Hot Button Discussion
By Michael Goldman
With all the buzz surrounding digital television these days, the impact of a specific subset of that category--Internet Protocol Television (IPTV) and broadcasting video via the Internet in a myriad of ways--can get lost in the haze of all the new camera, encoding, and display technologies and the fancy, new workflows and infrastructure overhauls that are now permeating the broadcast world. That said, in a sense, no new technology has more fundamentally impacted the traditional broadcast industry model than the Internet. After all, studies are consistently showing that the rapid growth of IPTV subscribers around the world, generally, the wide-ranging distribution of Internet-enabled television technology, and the ongoing movement toward Web-based services such as Netflix and Hulu have transformed home media consumption by diverting it away from merely "watching TV" to the advent of home media centers, where TV, streaming, games, data, and interactivity with content are all available to the consumer on demand. This development has diluted, disrupted, or altered traditional broadcast viewing numbers, habits, programming strategies, and business models in recent years.
Thus, "the Internet has required us to redefine what a broadcaster is" in the modern era, suggests Bill Hayes, director of engineering and technology for Iowa Public Television, a longtime broadcast industry veteran, SMPTE Central Region Governor, and an active member of several SMPTE standards groups, Hayes states that broadcast entities need to learn how to thrive not only in the "digital age" generally, but in the Internet age more specifically, because now consumers "have the ability and freedom to watch content anywhere and everywhere on devices large and small."
"Look at the Sahara desert! From the distance, it looks timeless, like nothing has changed, but in fact, it is constantly changing," Hayes says. "That is the environment we are in as broadcasters, and so, we have to make sure our content survives in that environment. In the old days, we owned the entire chain, from the camera used to capture the content through to the transmitters used to send content out to the audience, and they had a single kind of device [in homes] to receive it. Now, much of the content that a local broadcaster supplies is provided from other sources. That same content is available to the consumer from other sources, as well, so one of the key components--exclusivity--is largely gone. The future for broadcasters lies in embracing these facts and adjusting our business plans accordingly. That means we have to manage everything that is now technologically possible for creating and distributing content through new channels, like the Web, and that is a big challenge."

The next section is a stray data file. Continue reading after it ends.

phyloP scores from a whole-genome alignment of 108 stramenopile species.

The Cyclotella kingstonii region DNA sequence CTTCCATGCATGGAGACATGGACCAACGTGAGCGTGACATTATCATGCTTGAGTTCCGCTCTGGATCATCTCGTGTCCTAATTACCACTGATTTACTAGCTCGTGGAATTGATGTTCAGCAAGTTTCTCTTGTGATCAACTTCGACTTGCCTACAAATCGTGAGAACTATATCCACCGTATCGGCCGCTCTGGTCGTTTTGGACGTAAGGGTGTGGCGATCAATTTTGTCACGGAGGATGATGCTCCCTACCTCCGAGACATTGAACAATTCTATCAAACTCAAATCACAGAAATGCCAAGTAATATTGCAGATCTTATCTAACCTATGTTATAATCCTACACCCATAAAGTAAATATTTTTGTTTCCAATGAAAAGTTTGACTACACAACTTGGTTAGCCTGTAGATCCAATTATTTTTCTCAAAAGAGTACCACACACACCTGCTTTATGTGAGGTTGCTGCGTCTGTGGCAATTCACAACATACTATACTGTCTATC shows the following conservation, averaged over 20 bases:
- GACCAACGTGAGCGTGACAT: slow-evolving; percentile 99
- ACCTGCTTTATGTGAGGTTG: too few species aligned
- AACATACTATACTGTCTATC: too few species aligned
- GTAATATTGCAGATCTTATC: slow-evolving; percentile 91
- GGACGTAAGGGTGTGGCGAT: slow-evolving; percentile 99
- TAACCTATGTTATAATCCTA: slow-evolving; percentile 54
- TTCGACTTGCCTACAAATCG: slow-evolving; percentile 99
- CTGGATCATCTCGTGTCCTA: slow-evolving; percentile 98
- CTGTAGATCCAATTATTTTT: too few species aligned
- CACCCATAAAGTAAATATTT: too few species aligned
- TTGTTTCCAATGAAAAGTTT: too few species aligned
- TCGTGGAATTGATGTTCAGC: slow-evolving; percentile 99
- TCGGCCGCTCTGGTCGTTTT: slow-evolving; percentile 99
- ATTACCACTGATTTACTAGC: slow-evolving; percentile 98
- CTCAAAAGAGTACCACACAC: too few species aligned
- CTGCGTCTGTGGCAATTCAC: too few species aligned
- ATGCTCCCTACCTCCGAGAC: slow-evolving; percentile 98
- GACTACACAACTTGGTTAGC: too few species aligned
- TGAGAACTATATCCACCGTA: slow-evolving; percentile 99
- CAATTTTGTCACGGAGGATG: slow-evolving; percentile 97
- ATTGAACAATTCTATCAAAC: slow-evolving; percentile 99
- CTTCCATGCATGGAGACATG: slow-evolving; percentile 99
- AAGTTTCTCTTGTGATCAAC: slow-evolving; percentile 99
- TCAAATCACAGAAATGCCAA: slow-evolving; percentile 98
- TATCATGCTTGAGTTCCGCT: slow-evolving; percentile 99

On this new landscape, Hayes suggests that broadcasters increasingly need to define their function differently--are they content creators or are they content carriers? He states that the Internet and other delivery mechanisms are just that--delivery mechanisms. How content is made and how it is delivered are, increasingly, unconnected matters entirely, except in the sense of making sure the content can be formatted correctly for wherever it is going. Thus, Hayes suggests that true "broadcasting" under these conditions should increasingly be about creating the content and making sure it is capable of traveling through all the various pipes available.
"What broadcasting means in this country [U.S.] is different than what it means in Europe," Hayes explains. "I think we are moving toward a world where content creators and content carriers are different businesses, requiring different skills. Traditionally, in this country, broadcasters have been treading in both creation and distribution. But someone had to pay the power bill for transmitters, and that was money that could not be used to make content. But what if someone else managed the transmitters? That has been the model in many European countries, where transmitters are standalone organizations in many places. The network creates the content and rents space on the distribution channel. Today, we are in a place where there are all sorts of distribution channels, and one--the Internet--can be used by anyone and everyone without the same limitations as in the past. So, perhaps we have to narrow our focus and recognize that conditions have changed."
Hayes emphasizes that this has been a hard adjustment for traditional broadcasters in some respects. "They are used to a single channel, even in the digital age, but now we have to be multicasting all the time. We need to produce content at the highest quality possible, recognizing that many viewers will watch on small devices, but large devices are continuing to proliferate. Broadcasters need to build into their content the hooks and capabilities that will let them and viewers take advantage of the interaction and interactivity that is now out on the Internet."
Hayes' employer, Iowa Public Television, for instance, routinely broadcasts one HD service, two standard-definition services, and a reading for the blind service. The station's locally produced content is also available on-demand via the Internet, as well as live streaming. Additionally, slices of its programming are distributed through various on-demand services such as Netflix and Hulu. "Indeed, these other places where our content can end up represent a plethora of opportunities for broadcasters," Hayes says.
In general, Hayes is confident in the industry's technical ability to distribute content to take the best advantage of these opportunities over time, and to manufacture the new tools that are necessary to make it happen. Current work in the ATSC 3.0 standard group will be crucial to fully enabling the next generation of broadcast content in a Web-based, on-demand world. The NAB 2013 presentation on ATSC 3.0, a recent ATSC progress report on the standard, and this year's Hollywood Post Alliance (HPA) presentation, highlights this work. The current ATSC digital television standard (A/53) and the A/153 mobile standard, are not fully cut out for this new world in which interactivity and "smart" receivers will be central to linking broadcasters and consumers, Hayes says.
"The limitations of [the digital TV and mobile DTV] standards (see the May 2013 issue of SMPTE Newswatch for more on the mobile DTV standard) need to be addressed," Hayes explains. "The original DTV standard was designed to work with a fixed receiver and an exterior antenna mounted 10 m above the ground. These planning factors were dictated by the Federal Communications Commission (FCC) to replicate station coverage, compared to the original National Television Systems Committee (NTSC) coverage prediction made in the 1950s. We now have to recognize and adjust for a fundamental change, which is the mobility of the receivers. Mobile DTV addresses that to some degree, but it is an add-on to the first-generation standard, and is limited by the underlying physical layer, which was designed to reach stationary receivers with elevated exterior antennas. This requires a complete reworking of the underlying system. As we have made clear in the work of the ATSC 3.0 group, this will be a completely new standard that meets the requirements for mobility and takes advantage of the interactive capabilities associated with the smart devices in which the new ATSC receivers will be installed."